poke [intransitive, transitive] to quickly push your finger or some other pointed object into something or someone poke somebody/something with something Andy poked the fish with his finger ...
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1answer
33 views

How to use “right side up”, “upside down”, “sideways” correctly?

right side up ​(North American English) with the top part turned to the top; in the correct, normal position I dropped my toast, but luckily it fell right side up. upside down: ​in or into a ...
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36 views

Would you say “to face the screen of the smartphone downwards” or “ to turn the smartphone upside down”?

right side up ​(North American English) with the top part turned to the top; in the correct, normal position I dropped my toast, but luckily it fell right side up. upside down: ​in or into a ...
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0answers
21 views

Should the plural form of a word or phrase have an apostrophe?

I thought they should have an apostrophe. Since you add one with letters (e.g. There are two x's in this equation). So I thought you were supposed to write: They are many why's that don't have an ...
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2answers
3k views

Are poem recital and poetry recitation correct and interchangeable?

I searched on the Internet about poem recitation, and what came up was poetry recitation or poem recital. Which is more grammatically correct?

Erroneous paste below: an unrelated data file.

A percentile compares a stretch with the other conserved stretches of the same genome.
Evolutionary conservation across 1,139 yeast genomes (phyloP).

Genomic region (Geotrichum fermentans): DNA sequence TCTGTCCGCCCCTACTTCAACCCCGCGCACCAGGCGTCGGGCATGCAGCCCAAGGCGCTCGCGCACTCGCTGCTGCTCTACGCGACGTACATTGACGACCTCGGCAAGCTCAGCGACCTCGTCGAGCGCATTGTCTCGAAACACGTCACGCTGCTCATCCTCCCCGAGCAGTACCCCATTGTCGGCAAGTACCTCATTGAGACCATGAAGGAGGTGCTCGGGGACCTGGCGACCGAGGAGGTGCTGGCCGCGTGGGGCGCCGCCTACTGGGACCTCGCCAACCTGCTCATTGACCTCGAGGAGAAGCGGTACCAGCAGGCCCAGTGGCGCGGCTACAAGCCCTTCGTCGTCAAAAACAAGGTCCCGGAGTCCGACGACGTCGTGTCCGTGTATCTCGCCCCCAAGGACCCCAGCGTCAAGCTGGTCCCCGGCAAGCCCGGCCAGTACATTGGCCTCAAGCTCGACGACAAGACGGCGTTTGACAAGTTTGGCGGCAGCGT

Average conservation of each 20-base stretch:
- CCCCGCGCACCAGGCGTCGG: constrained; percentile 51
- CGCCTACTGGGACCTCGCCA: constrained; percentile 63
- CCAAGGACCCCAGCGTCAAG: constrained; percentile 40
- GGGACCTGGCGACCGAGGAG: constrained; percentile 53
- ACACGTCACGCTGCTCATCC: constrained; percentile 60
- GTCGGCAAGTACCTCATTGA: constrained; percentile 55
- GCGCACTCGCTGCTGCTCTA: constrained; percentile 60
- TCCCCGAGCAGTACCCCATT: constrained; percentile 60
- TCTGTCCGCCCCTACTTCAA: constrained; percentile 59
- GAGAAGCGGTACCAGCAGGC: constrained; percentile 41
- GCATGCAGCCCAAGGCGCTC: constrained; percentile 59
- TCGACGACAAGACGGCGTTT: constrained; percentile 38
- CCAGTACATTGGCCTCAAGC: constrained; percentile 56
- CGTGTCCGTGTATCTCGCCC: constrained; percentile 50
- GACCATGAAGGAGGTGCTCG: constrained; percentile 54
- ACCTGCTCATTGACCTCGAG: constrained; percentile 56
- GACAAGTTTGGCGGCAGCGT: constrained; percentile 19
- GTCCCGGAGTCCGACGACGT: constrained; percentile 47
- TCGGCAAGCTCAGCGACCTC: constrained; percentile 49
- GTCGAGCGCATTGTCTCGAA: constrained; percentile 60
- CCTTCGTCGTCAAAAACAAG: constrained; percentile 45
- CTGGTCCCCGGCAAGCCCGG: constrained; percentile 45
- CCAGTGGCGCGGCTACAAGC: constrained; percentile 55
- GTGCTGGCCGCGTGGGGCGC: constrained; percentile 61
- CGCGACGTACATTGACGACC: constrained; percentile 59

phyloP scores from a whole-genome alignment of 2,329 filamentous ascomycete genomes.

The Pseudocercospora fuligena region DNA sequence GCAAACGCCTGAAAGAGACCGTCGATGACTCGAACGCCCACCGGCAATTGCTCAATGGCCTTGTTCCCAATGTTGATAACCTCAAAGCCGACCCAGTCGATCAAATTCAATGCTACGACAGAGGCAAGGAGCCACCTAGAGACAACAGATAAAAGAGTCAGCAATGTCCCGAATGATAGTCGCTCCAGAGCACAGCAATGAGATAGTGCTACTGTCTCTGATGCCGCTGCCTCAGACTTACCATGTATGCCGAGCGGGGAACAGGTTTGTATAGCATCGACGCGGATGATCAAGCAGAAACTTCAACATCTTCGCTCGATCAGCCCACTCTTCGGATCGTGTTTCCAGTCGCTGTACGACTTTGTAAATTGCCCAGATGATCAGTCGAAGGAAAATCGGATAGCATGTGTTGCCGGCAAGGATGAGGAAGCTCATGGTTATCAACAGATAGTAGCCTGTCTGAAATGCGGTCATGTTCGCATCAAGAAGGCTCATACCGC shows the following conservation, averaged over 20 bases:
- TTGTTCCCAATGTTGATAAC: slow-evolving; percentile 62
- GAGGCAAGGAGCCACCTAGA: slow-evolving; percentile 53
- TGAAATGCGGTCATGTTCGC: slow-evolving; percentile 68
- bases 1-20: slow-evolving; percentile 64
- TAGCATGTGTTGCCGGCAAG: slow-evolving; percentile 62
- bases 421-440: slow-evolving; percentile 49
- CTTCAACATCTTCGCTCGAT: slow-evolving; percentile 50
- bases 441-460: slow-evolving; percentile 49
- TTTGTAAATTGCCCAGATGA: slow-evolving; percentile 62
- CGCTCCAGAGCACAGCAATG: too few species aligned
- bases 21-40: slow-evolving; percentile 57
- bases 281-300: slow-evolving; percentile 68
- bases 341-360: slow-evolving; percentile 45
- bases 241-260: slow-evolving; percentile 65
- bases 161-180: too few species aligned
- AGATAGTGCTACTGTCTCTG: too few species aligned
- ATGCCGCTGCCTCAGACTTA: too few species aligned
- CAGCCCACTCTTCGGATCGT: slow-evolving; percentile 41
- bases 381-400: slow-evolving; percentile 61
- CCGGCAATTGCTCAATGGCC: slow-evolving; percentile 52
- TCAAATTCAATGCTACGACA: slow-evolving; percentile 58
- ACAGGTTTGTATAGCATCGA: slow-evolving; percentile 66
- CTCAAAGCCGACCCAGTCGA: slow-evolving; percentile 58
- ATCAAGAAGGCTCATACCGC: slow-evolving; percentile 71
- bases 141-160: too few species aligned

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3answers
102 views

Reach manhood or reach to manhood?

1) When he reaches to manhood, he will visit England. OR 2) When he reaches manhood, he will visit England. Which of the two is correct?
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4answers
56 views

What noun do you use for an occasion of below zero temperatures?

What noun do you use for a period of very cold weather in which temperature drops below zero? Can I use the word frost For example: There was a strong frost last night.
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1answer
28 views

Awareness on X vs. awareness of X

Example, should one say "awareness on depression" or awareness of depression"? I'm confused because I found both usages. Example: We'll also be hosting an event raising awareness on depression ...
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2answers
48 views

Choose any size if desired is sold out

Is it right to say "Choose any size if desired is sold out"? If not, how can I write it in a different way
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1answer
20 views

Using “for good.”

After the final blow, he was knocked out for good. Is for good used correctly in this sentence?